Like Mink Like Murder starts with a paragraph that could rightly preface any of Whittington’s novels: “When I got back to the office from my delivery, I was sweated down, and only partly because it was another hot morning and I had run, trying to stay ahead of my thoughts. It was a losing battle…” Whittington’s characters are doomed by the very nature of their preoccupations: they worry too much. Worrying about worrying, about what has happened, what will happen, they are too busy worrying to even consider what is happening in front of them. Sam Baynard is a reformed ex-con with a steady job as a milkman and, for once, a nice girl who he dreams of marrying. Then Elva comes back into his life (even her name is 3/4s “evil”), and with her come his old partners-in-crime who want him back for one last job, or else they’ll put him right back behind bars for jewelry heist he’s still wanted for. Whittington’s protagonists are never wholly good or bad, and Baynard is a perfect example of these conflicting inner-tensions. His identity is constantly in flux: the world won’t let him be good, and he won’t let himself be bad. And the truth is, there’s a little bit of both within him, and never will ever be entirely absent, no matter how much he tries to eradicate either part of his identity.
The most experimental of the three is Body and Passion, which begins with suspected murderer Jeff Taylor kidnapping Ben Young, the crooked lawyer who has framed him in order to help further his campaign for governor. But when the cabin catches fire during a struggle, only one man makes it out alive – though no one knows who he is. Both men were burned beyond recognition, and the survivor is suffering from extreme amnesia and has no memories. Referred to throughout only as “X,” the survivor is caught between both identities: Taylor’s gang wants their boss back, and the Young family wants their son back. Neither milieu is as loving as they pretend, nor are Taylor and Young as different as they once seemed. The use of “X” is also a clever way to make the reader identify with the protagonist. A line like, “X was thinking, there’s still trouble, still confusion and I’m still in the middle of it,” is basically an invitation to insert your own name and your own life.
The lack of a distinct boundary between hero and villain – or cop and robber, or whatever variation you prefer – has always been a preoccupation in crime fiction. “The two men in that cabin were very similar,” reminds the doctor, “in build and in many bodily characteristics. The differences have been – if you will see it that way – dissolved by the fire.” In Mickey Spillane’s One Lonely Night, Mike Hammer is lambasted by a judge for acting like the punks he kills than the knight he calls himself, and in Touch of Evil Orson Welles’ Hank Quinlan orchestrates crimes in order to frame those he is certain are guilty of something. Other similar examples proliferate the genre, but few are as focused on this blurred identity as Whittington is in Body and Passion, who probes the matter so deeply that X’s identity remains a mystery until the final pages of the book.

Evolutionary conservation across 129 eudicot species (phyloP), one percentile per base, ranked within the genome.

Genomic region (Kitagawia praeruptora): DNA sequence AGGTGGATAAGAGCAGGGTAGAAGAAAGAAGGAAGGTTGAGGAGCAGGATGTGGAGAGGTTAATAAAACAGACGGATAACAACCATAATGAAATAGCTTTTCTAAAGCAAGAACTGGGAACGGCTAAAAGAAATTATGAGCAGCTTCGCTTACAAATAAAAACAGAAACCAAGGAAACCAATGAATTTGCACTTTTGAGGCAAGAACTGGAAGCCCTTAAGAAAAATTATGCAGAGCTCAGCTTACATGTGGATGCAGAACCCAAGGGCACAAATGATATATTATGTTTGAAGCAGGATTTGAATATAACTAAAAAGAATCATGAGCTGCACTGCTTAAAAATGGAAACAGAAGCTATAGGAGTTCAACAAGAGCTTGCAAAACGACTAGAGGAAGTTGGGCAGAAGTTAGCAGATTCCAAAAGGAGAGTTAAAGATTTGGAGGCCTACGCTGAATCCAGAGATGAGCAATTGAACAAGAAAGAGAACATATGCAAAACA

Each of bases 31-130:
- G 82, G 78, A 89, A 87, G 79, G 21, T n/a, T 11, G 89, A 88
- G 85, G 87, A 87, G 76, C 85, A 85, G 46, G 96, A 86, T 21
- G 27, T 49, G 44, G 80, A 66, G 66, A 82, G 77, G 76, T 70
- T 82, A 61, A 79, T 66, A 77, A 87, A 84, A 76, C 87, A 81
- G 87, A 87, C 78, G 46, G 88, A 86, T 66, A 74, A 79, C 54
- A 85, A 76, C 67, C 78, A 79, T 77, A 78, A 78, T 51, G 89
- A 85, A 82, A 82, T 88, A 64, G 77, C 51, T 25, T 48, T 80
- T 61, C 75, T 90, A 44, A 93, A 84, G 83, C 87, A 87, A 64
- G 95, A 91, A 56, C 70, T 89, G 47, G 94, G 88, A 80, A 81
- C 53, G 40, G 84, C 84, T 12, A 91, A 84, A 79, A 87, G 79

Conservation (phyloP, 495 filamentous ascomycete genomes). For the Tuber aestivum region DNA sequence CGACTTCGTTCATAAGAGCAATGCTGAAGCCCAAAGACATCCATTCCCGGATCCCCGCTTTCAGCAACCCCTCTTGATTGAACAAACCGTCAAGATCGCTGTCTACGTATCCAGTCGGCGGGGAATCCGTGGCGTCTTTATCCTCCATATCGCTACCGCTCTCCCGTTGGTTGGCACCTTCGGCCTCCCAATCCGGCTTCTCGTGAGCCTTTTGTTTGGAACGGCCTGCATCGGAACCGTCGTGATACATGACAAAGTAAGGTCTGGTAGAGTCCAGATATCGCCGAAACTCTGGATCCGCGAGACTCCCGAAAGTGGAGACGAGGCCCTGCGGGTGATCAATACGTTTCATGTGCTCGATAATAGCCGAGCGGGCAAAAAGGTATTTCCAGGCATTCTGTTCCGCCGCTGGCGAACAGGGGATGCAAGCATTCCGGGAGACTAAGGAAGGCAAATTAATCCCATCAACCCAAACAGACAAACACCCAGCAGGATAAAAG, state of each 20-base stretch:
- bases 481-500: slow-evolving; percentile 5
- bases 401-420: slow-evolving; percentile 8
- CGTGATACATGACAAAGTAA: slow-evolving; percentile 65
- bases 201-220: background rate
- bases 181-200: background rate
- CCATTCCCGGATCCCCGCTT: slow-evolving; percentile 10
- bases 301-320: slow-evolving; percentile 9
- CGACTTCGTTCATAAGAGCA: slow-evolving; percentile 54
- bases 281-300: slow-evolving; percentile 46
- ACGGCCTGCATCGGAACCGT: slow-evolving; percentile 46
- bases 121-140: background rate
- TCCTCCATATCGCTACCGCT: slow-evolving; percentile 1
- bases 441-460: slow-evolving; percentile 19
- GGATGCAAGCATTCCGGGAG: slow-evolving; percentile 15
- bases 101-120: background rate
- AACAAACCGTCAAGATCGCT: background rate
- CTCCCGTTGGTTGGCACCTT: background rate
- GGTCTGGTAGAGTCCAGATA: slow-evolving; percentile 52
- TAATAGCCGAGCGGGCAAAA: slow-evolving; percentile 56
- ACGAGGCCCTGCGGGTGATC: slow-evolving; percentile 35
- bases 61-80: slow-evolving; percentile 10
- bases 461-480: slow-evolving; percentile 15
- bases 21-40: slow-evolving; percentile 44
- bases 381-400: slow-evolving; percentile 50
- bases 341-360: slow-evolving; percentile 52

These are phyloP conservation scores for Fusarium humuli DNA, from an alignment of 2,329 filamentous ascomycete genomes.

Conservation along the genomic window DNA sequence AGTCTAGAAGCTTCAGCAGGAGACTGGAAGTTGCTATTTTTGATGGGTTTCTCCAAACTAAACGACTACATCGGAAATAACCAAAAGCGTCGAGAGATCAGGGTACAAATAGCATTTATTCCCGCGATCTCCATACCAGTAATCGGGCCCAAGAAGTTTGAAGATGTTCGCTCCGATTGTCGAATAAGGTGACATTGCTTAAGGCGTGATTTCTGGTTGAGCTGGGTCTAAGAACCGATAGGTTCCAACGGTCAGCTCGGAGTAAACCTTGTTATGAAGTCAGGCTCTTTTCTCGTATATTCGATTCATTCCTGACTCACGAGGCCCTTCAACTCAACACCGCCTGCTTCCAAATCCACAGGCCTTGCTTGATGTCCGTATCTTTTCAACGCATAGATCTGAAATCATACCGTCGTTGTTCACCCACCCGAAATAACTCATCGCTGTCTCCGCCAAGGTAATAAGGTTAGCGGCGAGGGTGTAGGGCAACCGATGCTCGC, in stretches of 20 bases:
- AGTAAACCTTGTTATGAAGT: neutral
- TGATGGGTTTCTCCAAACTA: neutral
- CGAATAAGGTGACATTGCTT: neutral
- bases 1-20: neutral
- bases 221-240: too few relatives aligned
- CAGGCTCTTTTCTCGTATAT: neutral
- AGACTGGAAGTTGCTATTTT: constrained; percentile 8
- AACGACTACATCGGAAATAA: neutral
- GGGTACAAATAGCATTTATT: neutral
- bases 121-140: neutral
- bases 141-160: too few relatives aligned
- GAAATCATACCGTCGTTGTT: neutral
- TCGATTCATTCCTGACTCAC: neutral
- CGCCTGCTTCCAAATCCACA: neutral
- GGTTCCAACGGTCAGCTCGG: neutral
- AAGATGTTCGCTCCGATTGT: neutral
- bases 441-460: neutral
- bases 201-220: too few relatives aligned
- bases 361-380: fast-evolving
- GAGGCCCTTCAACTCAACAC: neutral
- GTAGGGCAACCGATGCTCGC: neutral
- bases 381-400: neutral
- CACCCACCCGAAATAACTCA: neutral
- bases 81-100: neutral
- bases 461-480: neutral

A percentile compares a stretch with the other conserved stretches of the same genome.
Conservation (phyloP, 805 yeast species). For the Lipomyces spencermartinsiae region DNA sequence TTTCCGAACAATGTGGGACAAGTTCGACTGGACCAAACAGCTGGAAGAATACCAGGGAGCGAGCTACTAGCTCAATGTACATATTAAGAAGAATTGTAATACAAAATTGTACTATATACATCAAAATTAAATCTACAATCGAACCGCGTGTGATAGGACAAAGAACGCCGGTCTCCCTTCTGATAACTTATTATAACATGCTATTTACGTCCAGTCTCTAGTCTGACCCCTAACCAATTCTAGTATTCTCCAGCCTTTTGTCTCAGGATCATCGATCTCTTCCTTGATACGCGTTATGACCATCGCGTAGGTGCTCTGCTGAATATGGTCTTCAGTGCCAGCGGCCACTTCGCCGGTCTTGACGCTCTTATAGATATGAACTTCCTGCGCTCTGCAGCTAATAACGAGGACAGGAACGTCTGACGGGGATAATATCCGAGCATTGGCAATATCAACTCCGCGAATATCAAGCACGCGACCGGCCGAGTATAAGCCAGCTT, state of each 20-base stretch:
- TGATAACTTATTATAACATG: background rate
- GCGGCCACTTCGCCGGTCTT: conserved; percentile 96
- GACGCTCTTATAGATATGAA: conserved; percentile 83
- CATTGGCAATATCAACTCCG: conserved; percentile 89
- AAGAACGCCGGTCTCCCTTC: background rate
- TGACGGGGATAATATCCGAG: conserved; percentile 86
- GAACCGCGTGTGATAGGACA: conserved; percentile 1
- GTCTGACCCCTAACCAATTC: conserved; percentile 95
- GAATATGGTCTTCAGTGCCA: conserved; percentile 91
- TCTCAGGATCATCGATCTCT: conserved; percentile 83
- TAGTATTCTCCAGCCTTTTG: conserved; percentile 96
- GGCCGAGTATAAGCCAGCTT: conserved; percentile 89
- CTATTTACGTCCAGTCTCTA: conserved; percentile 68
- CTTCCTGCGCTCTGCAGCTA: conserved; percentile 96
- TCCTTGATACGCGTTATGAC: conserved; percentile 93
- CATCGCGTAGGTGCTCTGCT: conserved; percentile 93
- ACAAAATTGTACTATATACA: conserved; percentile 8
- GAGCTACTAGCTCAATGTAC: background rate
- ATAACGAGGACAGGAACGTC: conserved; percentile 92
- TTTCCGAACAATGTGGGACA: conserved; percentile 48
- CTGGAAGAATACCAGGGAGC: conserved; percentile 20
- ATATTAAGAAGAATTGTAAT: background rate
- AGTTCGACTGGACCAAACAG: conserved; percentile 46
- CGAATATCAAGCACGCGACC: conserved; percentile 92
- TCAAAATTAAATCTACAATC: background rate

Fans of Whittington need no urging to pick this one up. Those that haven’t read him would do well to start with this collection, as it serves as a great introduction to one of the most distinct voices of classic crime fiction.
And now for a couple of quotes from each of the three books:
To Find Cora
“I turned slowly toward the sound of his voice. It was like something crazy, like something that had no relation to reality, but it was real all right.”
“He shivered all over. He saw now he was wrong. This didn’t make it better. It made it worse. Where he was – with whatever it was driving him – he couldn’t afford to be wrong, he had to be right every time. It was more than compulsion, it was the frantic hope of existence with him.”
Like Mink Like Murder
“I pressed her down into the mattress, kissing her mouth, getting the same rough kiss in return. We didn’t have love, but we had hatred, and it was almost as good.”
“As hard as I hoped and sweated, nothing was going to wake me from this nightmare. This wasn’t the kind you could escape by falling off your bed.”
“Nice girls seldom get mink.”
Body and Passion
“How much can a man stand? How much hounding? How much lying and oppression? A man can’t take what I been through and go on being sane. It just don’t add up that way. And, Mister, I’m gettin’ crazier by the minute.”
“Living like this was existing in a vacuum. Nobody, belonging nowhere. It was illness that was a bottomless void and he had the feverish sensation of drifting through it, without anchor or security or hope.”
(Stark House cover designed by Mark Shepard; Body and Passion cover courtesy of Pulp of the Day; Cora is a Nympho! cover courtesy of macavityabc)